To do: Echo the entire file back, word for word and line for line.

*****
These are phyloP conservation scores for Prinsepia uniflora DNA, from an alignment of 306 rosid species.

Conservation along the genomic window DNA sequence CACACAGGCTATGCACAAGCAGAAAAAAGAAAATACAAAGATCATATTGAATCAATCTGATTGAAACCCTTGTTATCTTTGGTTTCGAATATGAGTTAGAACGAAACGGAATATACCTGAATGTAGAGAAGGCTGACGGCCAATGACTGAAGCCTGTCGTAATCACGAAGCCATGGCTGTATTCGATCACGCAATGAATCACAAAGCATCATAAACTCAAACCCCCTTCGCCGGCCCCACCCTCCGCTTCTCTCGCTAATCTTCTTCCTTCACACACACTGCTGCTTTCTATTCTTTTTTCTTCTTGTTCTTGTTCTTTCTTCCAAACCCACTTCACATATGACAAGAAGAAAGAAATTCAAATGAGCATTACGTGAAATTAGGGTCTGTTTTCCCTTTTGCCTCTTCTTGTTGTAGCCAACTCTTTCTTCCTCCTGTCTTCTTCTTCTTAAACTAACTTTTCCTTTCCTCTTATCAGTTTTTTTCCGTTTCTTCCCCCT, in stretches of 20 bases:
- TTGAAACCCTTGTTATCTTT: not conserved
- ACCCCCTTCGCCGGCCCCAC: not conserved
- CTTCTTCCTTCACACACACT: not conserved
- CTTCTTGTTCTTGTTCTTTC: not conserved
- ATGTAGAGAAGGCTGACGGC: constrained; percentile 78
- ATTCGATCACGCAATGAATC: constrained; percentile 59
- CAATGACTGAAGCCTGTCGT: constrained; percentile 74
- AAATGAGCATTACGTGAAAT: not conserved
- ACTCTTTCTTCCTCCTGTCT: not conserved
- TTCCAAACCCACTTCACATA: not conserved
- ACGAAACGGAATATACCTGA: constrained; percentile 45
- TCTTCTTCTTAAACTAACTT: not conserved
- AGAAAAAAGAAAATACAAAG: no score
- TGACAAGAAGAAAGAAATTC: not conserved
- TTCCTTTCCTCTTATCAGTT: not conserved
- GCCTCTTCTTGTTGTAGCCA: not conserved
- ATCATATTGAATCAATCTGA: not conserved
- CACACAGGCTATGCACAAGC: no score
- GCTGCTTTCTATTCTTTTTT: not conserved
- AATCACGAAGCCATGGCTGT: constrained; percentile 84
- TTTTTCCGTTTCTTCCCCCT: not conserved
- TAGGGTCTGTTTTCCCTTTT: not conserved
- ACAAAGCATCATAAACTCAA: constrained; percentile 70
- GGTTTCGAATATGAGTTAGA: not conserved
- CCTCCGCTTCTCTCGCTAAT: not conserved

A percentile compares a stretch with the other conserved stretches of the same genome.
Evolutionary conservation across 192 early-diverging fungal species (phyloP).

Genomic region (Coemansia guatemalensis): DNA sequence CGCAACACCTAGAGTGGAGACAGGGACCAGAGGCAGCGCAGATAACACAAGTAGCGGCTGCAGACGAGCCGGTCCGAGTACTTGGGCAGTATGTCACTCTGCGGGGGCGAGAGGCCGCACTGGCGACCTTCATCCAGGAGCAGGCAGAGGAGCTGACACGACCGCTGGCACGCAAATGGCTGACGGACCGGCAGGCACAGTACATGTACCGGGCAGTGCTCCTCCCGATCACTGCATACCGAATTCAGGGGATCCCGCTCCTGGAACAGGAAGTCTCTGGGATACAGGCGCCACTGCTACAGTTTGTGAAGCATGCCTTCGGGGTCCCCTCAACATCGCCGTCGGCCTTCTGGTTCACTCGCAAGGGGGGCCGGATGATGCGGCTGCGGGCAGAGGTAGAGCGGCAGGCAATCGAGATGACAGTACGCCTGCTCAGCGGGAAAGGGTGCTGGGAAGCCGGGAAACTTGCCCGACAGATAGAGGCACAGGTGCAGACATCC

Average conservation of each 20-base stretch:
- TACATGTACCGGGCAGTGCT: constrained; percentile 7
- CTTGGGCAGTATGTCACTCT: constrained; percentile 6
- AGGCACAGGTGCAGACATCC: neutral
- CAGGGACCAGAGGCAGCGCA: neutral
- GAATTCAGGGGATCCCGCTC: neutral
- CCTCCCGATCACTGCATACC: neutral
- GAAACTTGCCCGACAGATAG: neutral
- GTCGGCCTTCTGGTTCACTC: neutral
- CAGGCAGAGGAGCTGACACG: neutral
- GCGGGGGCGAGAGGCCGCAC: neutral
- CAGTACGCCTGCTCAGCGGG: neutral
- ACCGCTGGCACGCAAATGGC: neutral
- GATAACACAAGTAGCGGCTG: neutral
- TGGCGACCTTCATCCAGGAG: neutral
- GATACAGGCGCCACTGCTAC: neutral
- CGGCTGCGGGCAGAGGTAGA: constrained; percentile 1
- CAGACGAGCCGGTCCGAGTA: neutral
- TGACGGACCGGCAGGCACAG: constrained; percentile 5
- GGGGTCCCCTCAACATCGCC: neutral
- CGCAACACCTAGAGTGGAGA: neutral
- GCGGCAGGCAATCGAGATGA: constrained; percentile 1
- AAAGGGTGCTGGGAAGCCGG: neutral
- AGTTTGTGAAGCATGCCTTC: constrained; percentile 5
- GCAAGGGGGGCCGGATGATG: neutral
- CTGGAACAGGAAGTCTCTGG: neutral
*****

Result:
These are phyloP conservation scores for Prinsepia uniflora DNA, from an alignment of 306 rosid species.

Conservation along the genomic window DNA sequence CACACAGGCTATGCACAAGCAGAAAAAAGAAAATACAAAGATCATATTGAATCAATCTGATTGAAACCCTTGTTATCTTTGGTTTCGAATATGAGTTAGAACGAAACGGAATATACCTGAATGTAGAGAAGGCTGACGGCCAATGACTGAAGCCTGTCGTAATCACGAAGCCATGGCTGTATTCGATCACGCAATGAATCACAAAGCATCATAAACTCAAACCCCCTTCGCCGGCCCCACCCTCCGCTTCTCTCGCTAATCTTCTTCCTTCACACACACTGCTGCTTTCTATTCTTTTTTCTTCTTGTTCTTGTTCTTTCTTCCAAACCCACTTCACATATGACAAGAAGAAAGAAATTCAAATGAGCATTACGTGAAATTAGGGTCTGTTTTCCCTTTTGCCTCTTCTTGTTGTAGCCAACTCTTTCTTCCTCCTGTCTTCTTCTTCTTAAACTAACTTTTCCTTTCCTCTTATCAGTTTTTTTCCGTTTCTTCCCCCT, in stretches of 20 bases:
- TTGAAACCCTTGTTATCTTT: not conserved
- ACCCCCTTCGCCGGCCCCAC: not conserved
- CTTCTTCCTTCACACACACT: not conserved
- CTTCTTGTTCTTGTTCTTTC: not conserved
- ATGTAGAGAAGGCTGACGGC: constrained; percentile 78
- ATTCGATCACGCAATGAATC: constrained; percentile 59
- CAATGACTGAAGCCTGTCGT: constrained; percentile 74
- AAATGAGCATTACGTGAAAT: not conserved
- ACTCTTTCTTCCTCCTGTCT: not conserved
- TTCCAAACCCACTTCACATA: not conserved
- ACGAAACGGAATATACCTGA: constrained; percentile 45
- TCTTCTTCTTAAACTAACTT: not conserved
- AGAAAAAAGAAAATACAAAG: no score
- TGACAAGAAGAAAGAAATTC: not conserved
- TTCCTTTCCTCTTATCAGTT: not conserved
- GCCTCTTCTTGTTGTAGCCA: not conserved
- ATCATATTGAATCAATCTGA: not conserved
- CACACAGGCTATGCACAAGC: no score
- GCTGCTTTCTATTCTTTTTT: not conserved
- AATCACGAAGCCATGGCTGT: constrained; percentile 84
- TTTTTCCGTTTCTTCCCCCT: not conserved
- TAGGGTCTGTTTTCCCTTTT: not conserved
- ACAAAGCATCATAAACTCAA: constrained; percentile 70
- GGTTTCGAATATGAGTTAGA: not conserved
- CCTCCGCTTCTCTCGCTAAT: not conserved

A percentile compares a stretch with the other conserved stretches of the same genome.
Evolutionary conservation across 192 early-diverging fungal species (phyloP).

Genomic region (Coemansia guatemalensis): DNA sequence CGCAACACCTAGAGTGGAGACAGGGACCAGAGGCAGCGCAGATAACACAAGTAGCGGCTGCAGACGAGCCGGTCCGAGTACTTGGGCAGTATGTCACTCTGCGGGGGCGAGAGGCCGCACTGGCGACCTTCATCCAGGAGCAGGCAGAGGAGCTGACACGACCGCTGGCACGCAAATGGCTGACGGACCGGCAGGCACAGTACATGTACCGGGCAGTGCTCCTCCCGATCACTGCATACCGAATTCAGGGGATCCCGCTCCTGGAACAGGAAGTCTCTGGGATACAGGCGCCACTGCTACAGTTTGTGAAGCATGCCTTCGGGGTCCCCTCAACATCGCCGTCGGCCTTCTGGTTCACTCGCAAGGGGGGCCGGATGATGCGGCTGCGGGCAGAGGTAGAGCGGCAGGCAATCGAGATGACAGTACGCCTGCTCAGCGGGAAAGGGTGCTGGGAAGCCGGGAAACTTGCCCGACAGATAGAGGCACAGGTGCAGACATCC

Average conservation of each 20-base stretch:
- TACATGTACCGGGCAGTGCT: constrained; percentile 7
- CTTGGGCAGTATGTCACTCT: constrained; percentile 6
- AGGCACAGGTGCAGACATCC: neutral
- CAGGGACCAGAGGCAGCGCA: neutral
- GAATTCAGGGGATCCCGCTC: neutral
- CCTCCCGATCACTGCATACC: neutral
- GAAACTTGCCCGACAGATAG: neutral
- GTCGGCCTTCTGGTTCACTC: neutral
- CAGGCAGAGGAGCTGACACG: neutral
- GCGGGGGCGAGAGGCCGCAC: neutral
- CAGTACGCCTGCTCAGCGGG: neutral
- ACCGCTGGCACGCAAATGGC: neutral
- GATAACACAAGTAGCGGCTG: neutral
- TGGCGACCTTCATCCAGGAG: neutral
- GATACAGGCGCCACTGCTAC: neutral
- CGGCTGCGGGCAGAGGTAGA: constrained; percentile 1
- CAGACGAGCCGGTCCGAGTA: neutral
- TGACGGACCGGCAGGCACAG: constrained; percentile 5
- GGGGTCCCCTCAACATCGCC: neutral
- CGCAACACCTAGAGTGGAGA: neutral
- GCGGCAGGCAATCGAGATGA: constrained; percentile 1
- AAAGGGTGCTGGGAAGCCGG: neutral
- AGTTTGTGAAGCATGCCTTC: constrained; percentile 5
- GCAAGGGGGGCCGGATGATG: neutral
- CTGGAACAGGAAGTCTCTGG: neutral